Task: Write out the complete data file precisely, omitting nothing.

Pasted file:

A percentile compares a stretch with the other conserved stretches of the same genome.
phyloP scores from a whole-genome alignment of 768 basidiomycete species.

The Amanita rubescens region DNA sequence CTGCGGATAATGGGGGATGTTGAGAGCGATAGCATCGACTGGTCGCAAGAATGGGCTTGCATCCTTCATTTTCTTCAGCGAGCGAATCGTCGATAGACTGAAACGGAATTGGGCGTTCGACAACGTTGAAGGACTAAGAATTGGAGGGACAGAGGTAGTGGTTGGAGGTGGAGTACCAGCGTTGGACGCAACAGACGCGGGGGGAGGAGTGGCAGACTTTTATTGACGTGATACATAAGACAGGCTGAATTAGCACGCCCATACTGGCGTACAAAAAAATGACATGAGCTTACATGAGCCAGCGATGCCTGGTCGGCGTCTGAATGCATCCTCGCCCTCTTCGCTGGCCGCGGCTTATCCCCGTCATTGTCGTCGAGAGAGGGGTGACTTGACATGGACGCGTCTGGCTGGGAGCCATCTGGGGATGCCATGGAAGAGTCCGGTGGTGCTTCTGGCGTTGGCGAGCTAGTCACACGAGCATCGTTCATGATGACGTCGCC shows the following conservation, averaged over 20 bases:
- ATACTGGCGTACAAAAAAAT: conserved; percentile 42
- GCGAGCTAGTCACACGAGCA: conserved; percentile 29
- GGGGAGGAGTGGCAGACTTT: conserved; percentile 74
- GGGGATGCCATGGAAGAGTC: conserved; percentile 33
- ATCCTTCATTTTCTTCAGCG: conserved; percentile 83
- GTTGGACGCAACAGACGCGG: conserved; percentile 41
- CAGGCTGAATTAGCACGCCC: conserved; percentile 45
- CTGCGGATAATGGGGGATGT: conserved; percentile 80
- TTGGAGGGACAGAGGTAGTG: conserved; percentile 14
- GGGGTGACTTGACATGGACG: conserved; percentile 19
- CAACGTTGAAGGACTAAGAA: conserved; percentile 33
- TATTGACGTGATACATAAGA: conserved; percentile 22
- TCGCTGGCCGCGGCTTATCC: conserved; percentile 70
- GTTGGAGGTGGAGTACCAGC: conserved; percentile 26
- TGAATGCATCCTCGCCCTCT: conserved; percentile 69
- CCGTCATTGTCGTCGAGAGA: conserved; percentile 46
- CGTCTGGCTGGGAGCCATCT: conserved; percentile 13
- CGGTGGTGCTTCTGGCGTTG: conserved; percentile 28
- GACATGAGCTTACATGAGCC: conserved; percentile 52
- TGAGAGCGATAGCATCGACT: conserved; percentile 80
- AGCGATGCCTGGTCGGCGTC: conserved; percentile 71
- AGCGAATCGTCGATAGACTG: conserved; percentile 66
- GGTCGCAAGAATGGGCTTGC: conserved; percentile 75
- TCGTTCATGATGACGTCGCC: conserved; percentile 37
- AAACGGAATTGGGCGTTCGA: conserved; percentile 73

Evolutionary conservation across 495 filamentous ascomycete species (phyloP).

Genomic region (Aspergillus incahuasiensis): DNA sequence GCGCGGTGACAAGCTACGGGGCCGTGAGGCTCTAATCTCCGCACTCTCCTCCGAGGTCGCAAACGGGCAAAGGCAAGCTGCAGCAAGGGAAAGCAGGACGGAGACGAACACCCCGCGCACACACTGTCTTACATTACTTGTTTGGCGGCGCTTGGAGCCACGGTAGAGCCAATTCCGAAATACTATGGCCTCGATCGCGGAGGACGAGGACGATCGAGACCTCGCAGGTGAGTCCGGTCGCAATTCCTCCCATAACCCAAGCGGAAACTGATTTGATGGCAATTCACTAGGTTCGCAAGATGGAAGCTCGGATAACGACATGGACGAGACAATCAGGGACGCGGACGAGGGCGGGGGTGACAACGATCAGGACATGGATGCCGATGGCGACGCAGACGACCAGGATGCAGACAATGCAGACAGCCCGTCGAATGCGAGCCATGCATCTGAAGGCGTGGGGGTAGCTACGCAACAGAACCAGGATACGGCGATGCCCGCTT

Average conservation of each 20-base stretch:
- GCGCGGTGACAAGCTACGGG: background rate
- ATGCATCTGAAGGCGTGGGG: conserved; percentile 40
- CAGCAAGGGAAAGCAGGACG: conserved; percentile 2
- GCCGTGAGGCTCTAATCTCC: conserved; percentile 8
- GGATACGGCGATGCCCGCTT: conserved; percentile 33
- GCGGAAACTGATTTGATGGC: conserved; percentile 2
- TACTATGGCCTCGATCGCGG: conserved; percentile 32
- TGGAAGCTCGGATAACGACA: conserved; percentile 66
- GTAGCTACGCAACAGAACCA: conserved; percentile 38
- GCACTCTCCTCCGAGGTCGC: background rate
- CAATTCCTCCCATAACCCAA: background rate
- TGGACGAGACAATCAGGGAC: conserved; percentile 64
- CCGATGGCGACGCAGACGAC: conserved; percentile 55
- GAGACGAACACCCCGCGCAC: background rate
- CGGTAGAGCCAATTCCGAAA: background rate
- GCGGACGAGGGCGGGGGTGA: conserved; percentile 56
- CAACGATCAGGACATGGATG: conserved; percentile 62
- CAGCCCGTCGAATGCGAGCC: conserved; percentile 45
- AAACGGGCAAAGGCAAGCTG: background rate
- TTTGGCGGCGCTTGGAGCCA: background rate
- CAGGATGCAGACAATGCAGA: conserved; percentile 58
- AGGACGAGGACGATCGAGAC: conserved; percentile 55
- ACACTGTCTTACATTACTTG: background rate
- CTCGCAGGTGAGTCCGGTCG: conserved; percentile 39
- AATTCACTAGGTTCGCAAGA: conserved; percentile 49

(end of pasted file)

A percentile compares a stretch with the other conserved stretches of the same genome.
phyloP scores from a whole-genome alignment of 768 basidiomycete species.

The Amanita rubescens region DNA sequence CTGCGGATAATGGGGGATGTTGAGAGCGATAGCATCGACTGGTCGCAAGAATGGGCTTGCATCCTTCATTTTCTTCAGCGAGCGAATCGTCGATAGACTGAAACGGAATTGGGCGTTCGACAACGTTGAAGGACTAAGAATTGGAGGGACAGAGGTAGTGGTTGGAGGTGGAGTACCAGCGTTGGACGCAACAGACGCGGGGGGAGGAGTGGCAGACTTTTATTGACGTGATACATAAGACAGGCTGAATTAGCACGCCCATACTGGCGTACAAAAAAATGACATGAGCTTACATGAGCCAGCGATGCCTGGTCGGCGTCTGAATGCATCCTCGCCCTCTTCGCTGGCCGCGGCTTATCCCCGTCATTGTCGTCGAGAGAGGGGTGACTTGACATGGACGCGTCTGGCTGGGAGCCATCTGGGGATGCCATGGAAGAGTCCGGTGGTGCTTCTGGCGTTGGCGAGCTAGTCACACGAGCATCGTTCATGATGACGTCGCC shows the following conservation, averaged over 20 bases:
- ATACTGGCGTACAAAAAAAT: conserved; percentile 42
- GCGAGCTAGTCACACGAGCA: conserved; percentile 29
- GGGGAGGAGTGGCAGACTTT: conserved; percentile 74
- GGGGATGCCATGGAAGAGTC: conserved; percentile 33
- ATCCTTCATTTTCTTCAGCG: conserved; percentile 83
- GTTGGACGCAACAGACGCGG: conserved; percentile 41
- CAGGCTGAATTAGCACGCCC: conserved; percentile 45
- CTGCGGATAATGGGGGATGT: conserved; percentile 80
- TTGGAGGGACAGAGGTAGTG: conserved; percentile 14
- GGGGTGACTTGACATGGACG: conserved; percentile 19
- CAACGTTGAAGGACTAAGAA: conserved; percentile 33
- TATTGACGTGATACATAAGA: conserved; percentile 22
- TCGCTGGCCGCGGCTTATCC: conserved; percentile 70
- GTTGGAGGTGGAGTACCAGC: conserved; percentile 26
- TGAATGCATCCTCGCCCTCT: conserved; percentile 69
- CCGTCATTGTCGTCGAGAGA: conserved; percentile 46
- CGTCTGGCTGGGAGCCATCT: conserved; percentile 13
- CGGTGGTGCTTCTGGCGTTG: conserved; percentile 28
- GACATGAGCTTACATGAGCC: conserved; percentile 52
- TGAGAGCGATAGCATCGACT: conserved; percentile 80
- AGCGATGCCTGGTCGGCGTC: conserved; percentile 71
- AGCGAATCGTCGATAGACTG: conserved; percentile 66
- GGTCGCAAGAATGGGCTTGC: conserved; percentile 75
- TCGTTCATGATGACGTCGCC: conserved; percentile 37
- AAACGGAATTGGGCGTTCGA: conserved; percentile 73

Evolutionary conservation across 495 filamentous ascomycete species (phyloP).

Genomic region (Aspergillus incahuasiensis): DNA sequence GCGCGGTGACAAGCTACGGGGCCGTGAGGCTCTAATCTCCGCACTCTCCTCCGAGGTCGCAAACGGGCAAAGGCAAGCTGCAGCAAGGGAAAGCAGGACGGAGACGAACACCCCGCGCACACACTGTCTTACATTACTTGTTTGGCGGCGCTTGGAGCCACGGTAGAGCCAATTCCGAAATACTATGGCCTCGATCGCGGAGGACGAGGACGATCGAGACCTCGCAGGTGAGTCCGGTCGCAATTCCTCCCATAACCCAAGCGGAAACTGATTTGATGGCAATTCACTAGGTTCGCAAGATGGAAGCTCGGATAACGACATGGACGAGACAATCAGGGACGCGGACGAGGGCGGGGGTGACAACGATCAGGACATGGATGCCGATGGCGACGCAGACGACCAGGATGCAGACAATGCAGACAGCCCGTCGAATGCGAGCCATGCATCTGAAGGCGTGGGGGTAGCTACGCAACAGAACCAGGATACGGCGATGCCCGCTT

Average conservation of each 20-base stretch:
- GCGCGGTGACAAGCTACGGG: background rate
- ATGCATCTGAAGGCGTGGGG: conserved; percentile 40
- CAGCAAGGGAAAGCAGGACG: conserved; percentile 2
- GCCGTGAGGCTCTAATCTCC: conserved; percentile 8
- GGATACGGCGATGCCCGCTT: conserved; percentile 33
- GCGGAAACTGATTTGATGGC: conserved; percentile 2
- TACTATGGCCTCGATCGCGG: conserved; percentile 32
- TGGAAGCTCGGATAACGACA: conserved; percentile 66
- GTAGCTACGCAACAGAACCA: conserved; percentile 38
- GCACTCTCCTCCGAGGTCGC: background rate
- CAATTCCTCCCATAACCCAA: background rate
- TGGACGAGACAATCAGGGAC: conserved; percentile 64
- CCGATGGCGACGCAGACGAC: conserved; percentile 55
- GAGACGAACACCCCGCGCAC: background rate
- CGGTAGAGCCAATTCCGAAA: background rate
- GCGGACGAGGGCGGGGGTGA: conserved; percentile 56
- CAACGATCAGGACATGGATG: conserved; percentile 62
- CAGCCCGTCGAATGCGAGCC: conserved; percentile 45
- AAACGGGCAAAGGCAAGCTG: background rate
- TTTGGCGGCGCTTGGAGCCA: background rate
- CAGGATGCAGACAATGCAGA: conserved; percentile 58
- AGGACGAGGACGATCGAGAC: conserved; percentile 55
- ACACTGTCTTACATTACTTG: background rate
- CTCGCAGGTGAGTCCGGTCG: conserved; percentile 39
- AATTCACTAGGTTCGCAAGA: conserved; percentile 49